Friday, 5 September 2008


Sadly, you get used to it. And quickly too. The flowering of crumpled tissue, white mostly, or pink, that gathers at the foot of trees and to the side of bushes just inches from the path. Anywhere that is half an hour's walk from picnic tables or a water tap: the moment nature comes a-calling you realise that hundreds were there before you. But nobody thinks to bury their leavings. It can't be pleasant for any local person who dares to go for a walk.

Then there's the trail of drinks cans and bottles, wrappings from cereal bars or chocolate, the thin twists of paper from bocadillos and tortillas bought in a bar and eaten along the way. It's as if all these pilgrims really are planning to walk back again, leaving a little waste-paper trail to find their way home.

The squalor sinks in deep and stays. We drop our rucksacks onto the dust at a lunch stop rather than look for a clean bit of ground or a grassy bank to put them on. There aren't any. And somehow dry dirt doesn't seem as dirty as wet mud. Our clothes, eight months on, are stained with sweat, rust and random blotches. We scarcely bother to brush the dust off our hats any more, much less wash then. In hostels, it's hard to hog the water long enough for a thorough wash so a faint overlay of soap has to thrash it out with the stale sweat. In such conditions tired feet don't really get clean, and start to smell.

There's a kind of moral squalor too. Once one person has dropped a wrapper or pushed their way through a fence, the others think it's alright to do the same. The plaques fixed to pillars to point pilgrims in the right direction are routinely stolen as souvenirs - by the pilgrims themselves.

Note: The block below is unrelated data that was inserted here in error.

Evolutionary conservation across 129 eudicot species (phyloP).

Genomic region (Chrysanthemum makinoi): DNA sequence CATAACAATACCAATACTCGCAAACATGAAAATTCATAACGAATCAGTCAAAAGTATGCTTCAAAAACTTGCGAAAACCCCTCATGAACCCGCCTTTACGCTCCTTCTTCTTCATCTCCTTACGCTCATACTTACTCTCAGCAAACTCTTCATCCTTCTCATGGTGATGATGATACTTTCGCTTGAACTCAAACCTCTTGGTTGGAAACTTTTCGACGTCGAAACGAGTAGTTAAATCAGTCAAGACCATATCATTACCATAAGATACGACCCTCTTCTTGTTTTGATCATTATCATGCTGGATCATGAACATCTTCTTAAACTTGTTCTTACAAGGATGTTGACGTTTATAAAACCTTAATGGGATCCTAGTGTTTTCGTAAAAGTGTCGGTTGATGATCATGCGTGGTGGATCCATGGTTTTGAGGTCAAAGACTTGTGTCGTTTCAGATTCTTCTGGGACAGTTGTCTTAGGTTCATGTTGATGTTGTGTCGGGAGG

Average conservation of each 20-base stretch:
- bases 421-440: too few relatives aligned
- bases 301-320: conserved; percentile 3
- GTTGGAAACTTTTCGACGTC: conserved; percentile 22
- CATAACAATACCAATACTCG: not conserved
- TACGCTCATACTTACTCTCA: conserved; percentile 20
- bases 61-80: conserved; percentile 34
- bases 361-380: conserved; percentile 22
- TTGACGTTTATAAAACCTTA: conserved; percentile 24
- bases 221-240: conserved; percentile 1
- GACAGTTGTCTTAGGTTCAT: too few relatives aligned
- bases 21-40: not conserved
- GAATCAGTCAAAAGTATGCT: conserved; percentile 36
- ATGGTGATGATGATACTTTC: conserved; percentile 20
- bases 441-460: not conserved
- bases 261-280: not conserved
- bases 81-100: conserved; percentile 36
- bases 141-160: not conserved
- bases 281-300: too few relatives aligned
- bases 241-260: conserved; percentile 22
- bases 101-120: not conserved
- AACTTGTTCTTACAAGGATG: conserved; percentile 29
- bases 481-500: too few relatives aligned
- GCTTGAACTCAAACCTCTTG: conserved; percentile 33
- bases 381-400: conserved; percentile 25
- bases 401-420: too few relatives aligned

It's wearying, this squalor, the more deeply we sink into it. But as I again decry the failure of Spanish villages to set up public toilets to prevent the desecration of their countryside, I'm reminded that no one should suffer squalor, a lack of hygiene, a lack of clean water. If we can't put up with it for a few weeks, how can it be enough to say of others "They've never known any different, it's what they're used to," or "They wouldn't know how to use a toilet"? Everyone has the right to and should be found the resources for clean water and proper sanitation, and everyone knows it.

Meanwhile, pilgrims on the Camino de Santiago could take a long hard look at their behaviour and give a thought to those following behind and all the people who have to live along the path of their rubbish.

3rd September 2008

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